The Art of Meditative Piano Playing

I love rainy days (and nights). Right now I am at a tire shop waiting for my tire to be repaired. I am listening to the rain pounding on the roof, a sound which I find particularly soothing. Which reminds me of playing.... scales?

Yes, the thing that many pianists endure so that they can get to “the good stuff.“ Sometimes all I need in a stressful moment is a few minutes to play scales (The same can be said for playing arpeggios and other similar exercises). Practicing technique slows my mind, lowers my heart rate, and calms my body. ”Why?” I’m so glad you asked.

  1. Scales are predictable. Life, especially these days during the pandemic, is incredibly chaotic and unpredictable. Predictability removes stress from the mind and body.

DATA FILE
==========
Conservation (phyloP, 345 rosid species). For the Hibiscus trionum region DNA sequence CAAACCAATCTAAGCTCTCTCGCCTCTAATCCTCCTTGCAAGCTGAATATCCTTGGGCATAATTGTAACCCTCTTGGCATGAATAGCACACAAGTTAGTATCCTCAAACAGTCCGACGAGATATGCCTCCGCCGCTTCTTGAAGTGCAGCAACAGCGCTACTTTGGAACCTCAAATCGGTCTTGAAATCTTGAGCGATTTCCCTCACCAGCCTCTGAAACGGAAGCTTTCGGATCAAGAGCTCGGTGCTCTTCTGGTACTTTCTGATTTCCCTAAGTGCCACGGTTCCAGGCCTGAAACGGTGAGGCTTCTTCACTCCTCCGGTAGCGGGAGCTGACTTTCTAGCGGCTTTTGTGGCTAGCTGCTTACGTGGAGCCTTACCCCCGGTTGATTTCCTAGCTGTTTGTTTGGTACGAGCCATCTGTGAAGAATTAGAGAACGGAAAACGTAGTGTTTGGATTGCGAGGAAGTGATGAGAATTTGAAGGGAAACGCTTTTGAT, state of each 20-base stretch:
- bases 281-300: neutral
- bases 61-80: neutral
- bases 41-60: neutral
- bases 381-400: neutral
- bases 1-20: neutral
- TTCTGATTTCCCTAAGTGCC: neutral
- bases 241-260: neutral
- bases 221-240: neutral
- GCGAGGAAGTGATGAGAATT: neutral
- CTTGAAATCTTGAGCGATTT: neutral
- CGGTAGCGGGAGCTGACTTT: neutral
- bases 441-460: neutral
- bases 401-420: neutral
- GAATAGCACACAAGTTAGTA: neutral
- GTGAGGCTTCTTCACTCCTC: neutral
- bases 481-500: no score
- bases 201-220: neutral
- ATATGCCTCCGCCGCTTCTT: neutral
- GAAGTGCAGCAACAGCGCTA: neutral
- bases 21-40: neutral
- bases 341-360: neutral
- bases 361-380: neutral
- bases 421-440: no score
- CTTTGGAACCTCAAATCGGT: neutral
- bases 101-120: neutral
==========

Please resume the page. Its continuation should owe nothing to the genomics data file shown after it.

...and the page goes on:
2. Scales are repetitive. Doing the same predictable thing over and over provides the opportunity to sink deeper and deeper into what you are doing, much like Taizé chant.

  3. Scales are foundational. Practicing technique is going back to the basics. You are distilling music down to its basic structure, which helps you find the core of your soul and body.

  4. Scales remove distractions. Practicing scales forces me to focus on a few things at a time: even tone, even tone of all notes in the scale, even rhythm, relaxed hand and body posture, and regular breathing.

What are your thoughts? Does practicing technique help you to relax, or does something else work better for you?

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